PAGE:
Johnson & Johnson fell after a jury ordered the company to pay $4.69 billion to women who claimed asbestos in the company’s talc products caused them to develop ovarian cancer, marking the sixth-largest product-defect verdict in US history.
The award of $4.14 billion in punitive damages and $550 million to compensate 22 women and their families for their losses sent shares of the health-care and consumer-products giant down 1.9 per cent to $125.28 at 8:03 a.m. in premarket trading on Friday in New York. The verdict on Thursday by jurors in St. Louis city court came in the first test of plaintiffs’ claims of an asbestos—ovarian cancer link in use of J&J’s iconic baby powder. The asbestos cases are part of more than 9,000 claims alleging that J&J’s talc products cause cancer.
The company will appeal, Carol Goodrich, a spokeswoman, said in an email. The verdict “was the product of a fundamentally unfair process that allowed plaintiffs to present a group of 22 women, most of whom had no connection to Missouri, in a single case all alleging that they developed ovarian cancer,’’ she said.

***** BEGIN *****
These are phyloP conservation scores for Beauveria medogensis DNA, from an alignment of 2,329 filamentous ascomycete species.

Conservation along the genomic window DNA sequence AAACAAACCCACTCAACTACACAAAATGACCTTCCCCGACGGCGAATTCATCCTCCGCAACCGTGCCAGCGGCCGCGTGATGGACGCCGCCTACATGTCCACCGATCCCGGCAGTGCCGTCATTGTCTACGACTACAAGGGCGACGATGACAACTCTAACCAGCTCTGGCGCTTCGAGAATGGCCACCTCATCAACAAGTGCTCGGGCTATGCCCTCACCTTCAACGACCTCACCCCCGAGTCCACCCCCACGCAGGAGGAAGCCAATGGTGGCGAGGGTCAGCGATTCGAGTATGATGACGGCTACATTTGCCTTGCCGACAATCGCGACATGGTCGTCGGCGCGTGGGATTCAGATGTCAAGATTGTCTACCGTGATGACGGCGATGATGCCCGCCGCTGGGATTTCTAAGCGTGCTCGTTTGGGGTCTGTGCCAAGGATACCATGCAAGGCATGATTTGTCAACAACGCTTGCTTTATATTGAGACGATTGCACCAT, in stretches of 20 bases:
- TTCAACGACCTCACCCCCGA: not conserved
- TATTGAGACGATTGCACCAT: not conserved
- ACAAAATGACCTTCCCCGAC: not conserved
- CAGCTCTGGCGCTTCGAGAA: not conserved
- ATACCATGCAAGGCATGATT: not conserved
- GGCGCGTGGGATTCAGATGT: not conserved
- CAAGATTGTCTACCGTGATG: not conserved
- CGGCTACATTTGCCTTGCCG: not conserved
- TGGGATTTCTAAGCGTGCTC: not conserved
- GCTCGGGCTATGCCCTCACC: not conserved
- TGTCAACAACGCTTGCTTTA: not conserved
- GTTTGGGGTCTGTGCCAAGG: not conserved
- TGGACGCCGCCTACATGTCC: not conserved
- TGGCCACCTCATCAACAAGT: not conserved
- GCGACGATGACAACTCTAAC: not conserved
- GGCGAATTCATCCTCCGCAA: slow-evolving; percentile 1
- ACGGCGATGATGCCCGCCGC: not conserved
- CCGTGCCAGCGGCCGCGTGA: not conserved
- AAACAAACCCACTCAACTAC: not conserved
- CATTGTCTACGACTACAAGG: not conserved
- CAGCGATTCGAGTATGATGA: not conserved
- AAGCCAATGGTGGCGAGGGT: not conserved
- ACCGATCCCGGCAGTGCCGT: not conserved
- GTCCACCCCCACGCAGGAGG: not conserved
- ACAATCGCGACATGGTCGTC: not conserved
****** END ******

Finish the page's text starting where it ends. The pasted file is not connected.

That each plaintiff and her family members were awarded $25 million for their losses “irrespective of their individual facts, and differences in applicable law, reflects that the evidence in the case was simply overwhelmed by the prejudice of this type of proceeding,’’ Goodrich added.
Investors are likely to increase their focus on the talc cases on the heels of the large award for the plaintiffs, according to Credit Suisse analyst Vamil Divan, who has an outperform rating on the company’s shares. Divan said he is confident J&J can absorb “even relatively large payments” to resolve the cases.